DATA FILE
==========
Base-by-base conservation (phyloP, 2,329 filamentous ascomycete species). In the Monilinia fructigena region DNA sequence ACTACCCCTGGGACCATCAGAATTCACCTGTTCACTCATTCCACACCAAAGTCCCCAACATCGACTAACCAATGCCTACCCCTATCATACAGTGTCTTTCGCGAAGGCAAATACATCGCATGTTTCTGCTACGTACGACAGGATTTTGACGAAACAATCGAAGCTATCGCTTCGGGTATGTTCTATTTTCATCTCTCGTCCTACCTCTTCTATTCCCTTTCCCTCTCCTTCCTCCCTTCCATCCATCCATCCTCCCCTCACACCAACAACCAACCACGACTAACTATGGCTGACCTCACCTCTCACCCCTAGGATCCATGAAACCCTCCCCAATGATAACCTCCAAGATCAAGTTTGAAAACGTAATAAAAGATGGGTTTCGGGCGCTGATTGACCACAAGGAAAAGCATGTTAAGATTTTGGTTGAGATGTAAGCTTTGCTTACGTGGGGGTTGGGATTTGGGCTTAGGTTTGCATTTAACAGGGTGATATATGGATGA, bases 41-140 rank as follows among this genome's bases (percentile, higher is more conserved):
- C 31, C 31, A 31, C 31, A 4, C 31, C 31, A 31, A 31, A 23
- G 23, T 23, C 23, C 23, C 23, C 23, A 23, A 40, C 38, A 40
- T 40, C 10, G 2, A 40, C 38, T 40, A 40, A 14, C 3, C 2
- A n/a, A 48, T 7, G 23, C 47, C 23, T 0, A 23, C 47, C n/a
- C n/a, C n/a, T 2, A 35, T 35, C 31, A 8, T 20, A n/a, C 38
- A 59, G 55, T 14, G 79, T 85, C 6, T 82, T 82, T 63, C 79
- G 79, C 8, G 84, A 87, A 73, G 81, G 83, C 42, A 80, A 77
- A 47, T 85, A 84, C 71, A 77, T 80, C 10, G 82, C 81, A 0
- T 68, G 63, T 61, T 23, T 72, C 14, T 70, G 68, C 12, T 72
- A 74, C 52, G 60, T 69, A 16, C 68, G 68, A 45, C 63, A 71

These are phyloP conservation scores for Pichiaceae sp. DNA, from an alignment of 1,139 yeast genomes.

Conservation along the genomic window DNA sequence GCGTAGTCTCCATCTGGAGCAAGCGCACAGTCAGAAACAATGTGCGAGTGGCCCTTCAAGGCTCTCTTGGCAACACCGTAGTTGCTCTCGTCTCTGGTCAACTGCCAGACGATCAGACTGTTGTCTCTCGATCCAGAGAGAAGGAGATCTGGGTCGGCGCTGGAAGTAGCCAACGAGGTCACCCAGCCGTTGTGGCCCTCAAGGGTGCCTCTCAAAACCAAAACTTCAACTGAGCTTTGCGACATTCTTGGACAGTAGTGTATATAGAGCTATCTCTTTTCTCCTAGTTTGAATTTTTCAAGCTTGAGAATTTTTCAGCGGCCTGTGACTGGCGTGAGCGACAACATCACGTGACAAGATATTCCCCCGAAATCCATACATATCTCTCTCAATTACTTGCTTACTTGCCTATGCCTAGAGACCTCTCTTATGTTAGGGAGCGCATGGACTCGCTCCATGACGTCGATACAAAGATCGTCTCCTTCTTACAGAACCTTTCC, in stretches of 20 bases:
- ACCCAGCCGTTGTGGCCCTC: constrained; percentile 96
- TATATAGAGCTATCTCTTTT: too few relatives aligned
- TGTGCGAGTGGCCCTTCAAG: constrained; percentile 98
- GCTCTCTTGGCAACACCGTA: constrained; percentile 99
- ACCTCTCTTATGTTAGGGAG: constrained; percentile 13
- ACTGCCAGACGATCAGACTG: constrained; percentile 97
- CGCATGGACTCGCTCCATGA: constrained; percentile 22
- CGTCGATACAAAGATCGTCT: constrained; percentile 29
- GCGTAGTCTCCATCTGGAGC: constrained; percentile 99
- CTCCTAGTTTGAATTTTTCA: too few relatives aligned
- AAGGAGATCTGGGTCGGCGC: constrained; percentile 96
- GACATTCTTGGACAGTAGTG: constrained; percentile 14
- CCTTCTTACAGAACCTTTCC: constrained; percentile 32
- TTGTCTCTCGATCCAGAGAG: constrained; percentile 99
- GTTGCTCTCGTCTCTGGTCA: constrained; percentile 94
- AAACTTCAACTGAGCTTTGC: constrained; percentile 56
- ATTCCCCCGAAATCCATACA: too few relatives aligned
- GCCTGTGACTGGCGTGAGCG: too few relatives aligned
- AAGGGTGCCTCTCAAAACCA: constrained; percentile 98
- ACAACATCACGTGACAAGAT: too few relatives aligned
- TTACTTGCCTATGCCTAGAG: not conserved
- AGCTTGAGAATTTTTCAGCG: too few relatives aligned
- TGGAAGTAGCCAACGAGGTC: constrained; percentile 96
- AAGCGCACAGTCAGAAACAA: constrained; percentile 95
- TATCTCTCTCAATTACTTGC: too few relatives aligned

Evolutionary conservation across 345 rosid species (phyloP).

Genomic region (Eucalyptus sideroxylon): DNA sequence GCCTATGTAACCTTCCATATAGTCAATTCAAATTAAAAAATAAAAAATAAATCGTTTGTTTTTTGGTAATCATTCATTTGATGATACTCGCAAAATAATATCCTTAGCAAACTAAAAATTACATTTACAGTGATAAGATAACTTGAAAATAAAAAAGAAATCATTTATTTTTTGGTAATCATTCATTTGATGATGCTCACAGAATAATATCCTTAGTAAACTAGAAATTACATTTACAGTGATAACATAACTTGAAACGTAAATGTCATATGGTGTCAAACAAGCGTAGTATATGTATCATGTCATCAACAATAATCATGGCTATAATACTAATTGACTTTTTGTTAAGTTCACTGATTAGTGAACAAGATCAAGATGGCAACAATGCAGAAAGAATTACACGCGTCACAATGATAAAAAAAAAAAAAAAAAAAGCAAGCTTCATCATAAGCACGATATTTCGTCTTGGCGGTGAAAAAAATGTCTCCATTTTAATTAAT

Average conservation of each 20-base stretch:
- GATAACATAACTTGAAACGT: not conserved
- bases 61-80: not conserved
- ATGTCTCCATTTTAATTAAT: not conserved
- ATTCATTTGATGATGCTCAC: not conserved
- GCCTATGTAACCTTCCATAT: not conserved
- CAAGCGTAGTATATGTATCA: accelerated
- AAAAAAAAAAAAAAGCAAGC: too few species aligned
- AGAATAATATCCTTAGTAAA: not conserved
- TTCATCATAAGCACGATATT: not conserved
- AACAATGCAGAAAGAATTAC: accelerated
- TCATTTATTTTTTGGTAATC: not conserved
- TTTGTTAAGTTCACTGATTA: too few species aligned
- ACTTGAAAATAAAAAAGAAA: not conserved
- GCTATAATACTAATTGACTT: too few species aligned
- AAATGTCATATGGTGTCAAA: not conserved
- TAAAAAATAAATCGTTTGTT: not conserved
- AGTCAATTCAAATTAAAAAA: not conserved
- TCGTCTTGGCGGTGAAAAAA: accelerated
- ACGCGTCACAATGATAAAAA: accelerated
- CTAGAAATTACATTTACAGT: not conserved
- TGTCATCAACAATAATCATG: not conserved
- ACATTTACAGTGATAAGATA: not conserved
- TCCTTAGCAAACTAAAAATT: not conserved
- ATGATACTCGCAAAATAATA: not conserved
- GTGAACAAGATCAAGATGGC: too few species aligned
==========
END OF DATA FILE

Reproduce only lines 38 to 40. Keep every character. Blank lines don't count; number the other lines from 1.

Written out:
- TATCTCTCTCAATTACTTGC: too few relatives aligned

Evolutionary conservation across 345 rosid species (phyloP).

Genomic region (Eucalyptus sideroxylon): DNA sequence GCCTATGTAACCTTCCATATAGTCAATTCAAATTAAAAAATAAAAAATAAATCGTTTGTTTTTTGGTAATCATTCATTTGATGATACTCGCAAAATAATATCCTTAGCAAACTAAAAATTACATTTACAGTGATAAGATAACTTGAAAATAAAAAAGAAATCATTTATTTTTTGGTAATCATTCATTTGATGATGCTCACAGAATAATATCCTTAGTAAACTAGAAATTACATTTACAGTGATAACATAACTTGAAACGTAAATGTCATATGGTGTCAAACAAGCGTAGTATATGTATCATGTCATCAACAATAATCATGGCTATAATACTAATTGACTTTTTGTTAAGTTCACTGATTAGTGAACAAGATCAAGATGGCAACAATGCAGAAAGAATTACACGCGTCACAATGATAAAAAAAAAAAAAAAAAAAGCAAGCTTCATCATAAGCACGATATTTCGTCTTGGCGGTGAAAAAAATGTCTCCATTTTAATTAAT